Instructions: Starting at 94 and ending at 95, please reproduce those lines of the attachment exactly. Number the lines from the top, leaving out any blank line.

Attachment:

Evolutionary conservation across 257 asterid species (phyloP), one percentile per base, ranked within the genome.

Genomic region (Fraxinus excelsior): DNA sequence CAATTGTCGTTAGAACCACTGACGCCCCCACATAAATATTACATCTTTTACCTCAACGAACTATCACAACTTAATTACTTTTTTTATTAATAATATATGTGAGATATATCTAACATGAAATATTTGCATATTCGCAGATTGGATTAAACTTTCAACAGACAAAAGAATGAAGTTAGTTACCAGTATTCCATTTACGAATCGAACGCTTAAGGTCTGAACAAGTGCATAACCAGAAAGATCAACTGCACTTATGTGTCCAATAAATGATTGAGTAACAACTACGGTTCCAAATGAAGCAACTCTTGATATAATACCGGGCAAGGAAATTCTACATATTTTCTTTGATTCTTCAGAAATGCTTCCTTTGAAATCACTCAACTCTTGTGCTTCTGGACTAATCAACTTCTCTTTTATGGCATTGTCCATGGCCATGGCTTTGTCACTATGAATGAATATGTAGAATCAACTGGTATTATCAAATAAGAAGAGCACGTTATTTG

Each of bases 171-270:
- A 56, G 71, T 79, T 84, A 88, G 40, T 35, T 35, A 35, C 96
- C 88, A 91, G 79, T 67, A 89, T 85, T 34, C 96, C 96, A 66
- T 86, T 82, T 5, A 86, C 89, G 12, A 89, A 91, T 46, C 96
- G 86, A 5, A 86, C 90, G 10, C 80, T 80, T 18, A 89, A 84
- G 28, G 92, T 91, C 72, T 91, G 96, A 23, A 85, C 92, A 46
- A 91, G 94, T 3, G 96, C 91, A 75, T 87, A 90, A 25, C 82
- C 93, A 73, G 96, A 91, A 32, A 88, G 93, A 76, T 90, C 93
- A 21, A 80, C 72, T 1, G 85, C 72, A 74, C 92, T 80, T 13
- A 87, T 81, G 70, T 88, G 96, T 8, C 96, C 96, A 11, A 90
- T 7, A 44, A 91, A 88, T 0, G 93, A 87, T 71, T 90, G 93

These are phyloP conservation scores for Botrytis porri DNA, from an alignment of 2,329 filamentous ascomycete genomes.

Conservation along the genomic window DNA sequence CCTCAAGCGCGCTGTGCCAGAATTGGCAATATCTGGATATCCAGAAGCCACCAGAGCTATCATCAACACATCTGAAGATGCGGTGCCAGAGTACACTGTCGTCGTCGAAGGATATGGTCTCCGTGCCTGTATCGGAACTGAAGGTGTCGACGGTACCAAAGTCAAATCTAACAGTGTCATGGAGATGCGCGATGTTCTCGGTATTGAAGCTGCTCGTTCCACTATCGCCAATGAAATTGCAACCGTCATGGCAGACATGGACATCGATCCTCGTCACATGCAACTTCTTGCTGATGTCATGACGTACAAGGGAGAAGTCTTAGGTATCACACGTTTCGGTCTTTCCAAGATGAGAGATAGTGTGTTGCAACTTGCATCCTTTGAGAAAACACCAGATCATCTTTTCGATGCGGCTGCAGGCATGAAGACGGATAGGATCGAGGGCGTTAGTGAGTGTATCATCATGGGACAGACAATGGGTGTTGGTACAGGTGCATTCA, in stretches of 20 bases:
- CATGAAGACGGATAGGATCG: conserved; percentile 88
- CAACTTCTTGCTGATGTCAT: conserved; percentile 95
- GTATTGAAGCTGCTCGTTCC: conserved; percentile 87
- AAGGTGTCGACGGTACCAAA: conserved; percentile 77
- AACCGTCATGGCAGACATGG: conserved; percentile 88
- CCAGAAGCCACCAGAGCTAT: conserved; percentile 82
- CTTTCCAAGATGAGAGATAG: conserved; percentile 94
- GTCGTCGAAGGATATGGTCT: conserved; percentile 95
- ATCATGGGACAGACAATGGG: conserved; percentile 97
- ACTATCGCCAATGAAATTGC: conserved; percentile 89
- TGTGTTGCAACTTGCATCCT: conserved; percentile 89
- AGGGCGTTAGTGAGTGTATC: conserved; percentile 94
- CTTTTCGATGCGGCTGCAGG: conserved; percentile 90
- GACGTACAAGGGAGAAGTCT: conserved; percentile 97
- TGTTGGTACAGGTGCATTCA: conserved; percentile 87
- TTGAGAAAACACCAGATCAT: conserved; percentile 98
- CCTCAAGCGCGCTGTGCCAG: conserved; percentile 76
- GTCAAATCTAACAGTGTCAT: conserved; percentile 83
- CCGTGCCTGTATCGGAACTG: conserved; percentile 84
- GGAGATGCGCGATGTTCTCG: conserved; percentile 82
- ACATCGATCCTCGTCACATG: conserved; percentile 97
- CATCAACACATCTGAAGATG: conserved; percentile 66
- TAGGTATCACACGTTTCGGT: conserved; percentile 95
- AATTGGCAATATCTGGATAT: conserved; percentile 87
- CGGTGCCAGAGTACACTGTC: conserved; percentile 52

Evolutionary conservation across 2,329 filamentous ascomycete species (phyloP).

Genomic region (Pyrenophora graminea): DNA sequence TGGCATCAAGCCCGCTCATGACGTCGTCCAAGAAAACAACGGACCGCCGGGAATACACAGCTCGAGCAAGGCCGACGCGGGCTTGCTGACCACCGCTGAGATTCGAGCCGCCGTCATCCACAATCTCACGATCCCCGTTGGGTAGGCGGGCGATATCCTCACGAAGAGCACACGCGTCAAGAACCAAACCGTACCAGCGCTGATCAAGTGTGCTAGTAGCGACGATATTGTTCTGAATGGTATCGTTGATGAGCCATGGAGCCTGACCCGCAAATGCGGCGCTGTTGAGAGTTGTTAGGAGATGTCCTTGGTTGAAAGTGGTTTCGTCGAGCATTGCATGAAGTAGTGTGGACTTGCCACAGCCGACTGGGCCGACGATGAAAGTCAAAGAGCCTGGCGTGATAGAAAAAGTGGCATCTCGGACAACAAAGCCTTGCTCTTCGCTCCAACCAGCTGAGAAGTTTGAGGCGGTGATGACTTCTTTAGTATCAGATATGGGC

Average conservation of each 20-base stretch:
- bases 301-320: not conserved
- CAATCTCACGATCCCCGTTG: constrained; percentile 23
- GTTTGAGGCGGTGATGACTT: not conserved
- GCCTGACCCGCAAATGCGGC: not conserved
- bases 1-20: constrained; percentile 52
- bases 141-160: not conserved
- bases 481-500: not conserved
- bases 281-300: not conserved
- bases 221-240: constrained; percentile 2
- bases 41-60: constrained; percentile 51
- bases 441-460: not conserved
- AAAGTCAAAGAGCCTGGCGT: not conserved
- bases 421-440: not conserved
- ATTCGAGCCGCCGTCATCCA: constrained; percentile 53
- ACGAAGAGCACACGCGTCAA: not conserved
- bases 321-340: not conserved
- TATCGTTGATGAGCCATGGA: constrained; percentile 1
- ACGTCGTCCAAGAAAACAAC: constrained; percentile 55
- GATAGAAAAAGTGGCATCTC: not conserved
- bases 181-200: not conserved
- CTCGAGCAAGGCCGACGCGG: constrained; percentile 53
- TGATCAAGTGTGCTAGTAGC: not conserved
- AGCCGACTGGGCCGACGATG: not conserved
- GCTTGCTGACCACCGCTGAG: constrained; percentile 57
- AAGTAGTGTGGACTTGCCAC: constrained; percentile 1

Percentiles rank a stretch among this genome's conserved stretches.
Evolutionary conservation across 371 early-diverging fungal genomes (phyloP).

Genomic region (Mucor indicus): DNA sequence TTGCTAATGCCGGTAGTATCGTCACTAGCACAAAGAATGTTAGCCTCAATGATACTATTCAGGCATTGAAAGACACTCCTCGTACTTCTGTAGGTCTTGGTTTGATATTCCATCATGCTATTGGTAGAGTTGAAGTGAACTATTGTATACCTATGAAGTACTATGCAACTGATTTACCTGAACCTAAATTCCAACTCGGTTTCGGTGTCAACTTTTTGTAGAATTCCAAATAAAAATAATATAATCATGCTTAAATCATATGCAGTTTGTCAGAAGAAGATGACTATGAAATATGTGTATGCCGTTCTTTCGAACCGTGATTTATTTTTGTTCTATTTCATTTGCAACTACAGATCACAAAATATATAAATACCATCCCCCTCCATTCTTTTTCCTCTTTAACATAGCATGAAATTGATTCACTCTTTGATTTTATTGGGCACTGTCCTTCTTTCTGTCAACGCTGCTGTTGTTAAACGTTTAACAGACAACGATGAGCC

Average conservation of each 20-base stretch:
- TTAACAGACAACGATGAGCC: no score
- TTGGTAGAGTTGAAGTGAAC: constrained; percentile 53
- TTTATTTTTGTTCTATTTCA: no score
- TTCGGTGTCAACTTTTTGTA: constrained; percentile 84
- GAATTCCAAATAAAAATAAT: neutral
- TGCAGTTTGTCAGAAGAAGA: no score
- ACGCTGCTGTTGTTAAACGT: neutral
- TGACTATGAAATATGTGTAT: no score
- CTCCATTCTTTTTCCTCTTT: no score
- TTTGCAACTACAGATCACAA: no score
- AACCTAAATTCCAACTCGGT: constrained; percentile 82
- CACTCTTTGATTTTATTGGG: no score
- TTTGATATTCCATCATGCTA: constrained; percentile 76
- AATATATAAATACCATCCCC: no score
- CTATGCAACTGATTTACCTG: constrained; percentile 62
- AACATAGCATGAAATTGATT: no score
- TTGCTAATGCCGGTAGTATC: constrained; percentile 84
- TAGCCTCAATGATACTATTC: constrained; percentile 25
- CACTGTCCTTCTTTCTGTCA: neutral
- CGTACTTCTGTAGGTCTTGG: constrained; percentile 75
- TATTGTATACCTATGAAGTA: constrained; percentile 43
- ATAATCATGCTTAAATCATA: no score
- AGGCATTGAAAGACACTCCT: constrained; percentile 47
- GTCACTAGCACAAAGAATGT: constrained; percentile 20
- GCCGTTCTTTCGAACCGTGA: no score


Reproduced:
- ATAATCATGCTTAAATCATA: no score
- AGGCATTGAAAGACACTCCT: constrained; percentile 47